Data presented today at the European League Against Rheumatism (EULAR) Annual European Congress of Rheumatology showed that patients with ankylosing spondylitis (AS) who received REMICADE? (infliximab) over two years experienced significant improvement in spinal mobility.
In addition, REMICADE-treated patients showed sustained reductions in spinal inflammation through two years as detected by magnetic resonance imaging (MRI).
The recommended dose of REMICADE in AS is 5 mg/kg given as an IV induction regimen at 0, 2 and 6 weeks followed by a 5 mg/kg maintenance regimen every 6 weeks in the United States or every 6-8 weeks in the European Union. AS is a progressive rheumatic disease that leads to inflammation of the back, resulting in pain, stiffness and reduced mobility, which in advanced cases can result in fusion of the vertebrae of the spine (‘ankylosis’). Data collected from 279 patients with AS as part of the Ankylosing Spondylitis Study for the Evaluation of Recombinant Infliximab Therapy (ASSERT) trial were analyzed to determine the long-term effect of REMICADE on spinal mobility. The double-blind extension of this 24-week placebo-controlled study utilized the Bath Ankylosing Spondylitis Metrology Index (BASMI) and chest expansion measurements to assess range of motion in patients with AS.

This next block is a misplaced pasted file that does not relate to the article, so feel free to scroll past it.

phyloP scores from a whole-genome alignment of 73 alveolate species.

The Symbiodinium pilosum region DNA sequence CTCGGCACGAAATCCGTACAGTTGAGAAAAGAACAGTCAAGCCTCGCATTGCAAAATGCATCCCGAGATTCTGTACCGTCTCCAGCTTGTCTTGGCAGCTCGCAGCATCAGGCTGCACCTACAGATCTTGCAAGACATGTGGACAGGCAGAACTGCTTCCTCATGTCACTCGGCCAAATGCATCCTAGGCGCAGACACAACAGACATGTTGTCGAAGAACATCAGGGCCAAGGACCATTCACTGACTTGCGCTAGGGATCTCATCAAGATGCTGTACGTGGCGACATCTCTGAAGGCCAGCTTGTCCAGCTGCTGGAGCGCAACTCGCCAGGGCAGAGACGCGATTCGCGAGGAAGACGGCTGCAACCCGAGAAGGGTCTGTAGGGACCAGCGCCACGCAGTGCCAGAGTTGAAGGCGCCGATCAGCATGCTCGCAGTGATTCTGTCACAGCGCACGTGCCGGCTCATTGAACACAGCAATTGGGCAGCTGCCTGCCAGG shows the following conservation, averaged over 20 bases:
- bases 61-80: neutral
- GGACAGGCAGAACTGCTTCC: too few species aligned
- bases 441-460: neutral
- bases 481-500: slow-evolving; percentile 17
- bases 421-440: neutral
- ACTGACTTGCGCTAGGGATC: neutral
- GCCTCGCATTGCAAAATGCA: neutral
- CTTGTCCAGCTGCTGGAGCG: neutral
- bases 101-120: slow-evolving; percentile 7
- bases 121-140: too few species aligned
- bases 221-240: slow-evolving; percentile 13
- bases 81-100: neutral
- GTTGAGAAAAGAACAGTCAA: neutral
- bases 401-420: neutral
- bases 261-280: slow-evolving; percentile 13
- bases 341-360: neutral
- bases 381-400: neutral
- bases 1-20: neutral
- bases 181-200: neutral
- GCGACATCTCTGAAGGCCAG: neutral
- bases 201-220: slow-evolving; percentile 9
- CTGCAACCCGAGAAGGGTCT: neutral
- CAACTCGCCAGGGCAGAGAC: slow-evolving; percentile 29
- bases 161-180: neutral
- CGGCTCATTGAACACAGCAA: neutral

Patients in ASSERT were treated and assessed at six week intervals through week 102. According to the findings, compared with placebo group (N=78), at week 24 the REMICADE-treated patients (N=201) had a greater improvement in BASMI (defined as a change of at least 1 in the BASMI score) scores (-0.7 vs. -0.2, respectively; P = 0.02), and in percent change in chest expansion (44 percent vs. 19 percent, respectively, P = 0.03). Fifty-one percent of REMICADE-treated patients vs. 31 percent of placebo-treated patients achieved a clinically meaningful improvement in BASMI (P < 0.01). The improvement seen at week 24 was maintained through week 102 in those patients who continued in the trial extension (N=161). Furthermore, after crossing over to receive treatment with REMICADE at week 24 following initial treatment with placebo, patients experienced similar improvements in BASMI and chest expansion scores as patients in the REMICADE group at weeks 54, 78 and 102.?Ankylosing spondylitis can limit spinal mobility and significantly impair a patient?s quality of life. These data demonstrate that treatment with REMICADE improved spinal mobility. Over time, this improvement can be maintained when REMICADE is coupled with physiotherapy,? said Professor Jurgen Braun, M.D., lead physician at the Rheumazentrum Ruhrgebiet and Professor of Rheumatology at the Free University of Berlin. ?In studying the same group of patients, REMICADE therapy also had a positive effect on spinal inflammation, a common and debilitating manifestation of ankylosing spondylitis.?In ASSERT spinal inflammation as detected by MRI was examined. Patients receiving REMICADE showed improvement in MRI Activity scores at week 24, which was sustained through week 102 in those patients who continued in the trial extension (N=161). Patients initially in the placebo group showed no change in MRI Activity scores at week 24, but scores improved after crossing over to receive treatment with REMICADE. The relationship of spinal inflammation as measured by activity scores on MRI to long-term structural damage in AS is unknown.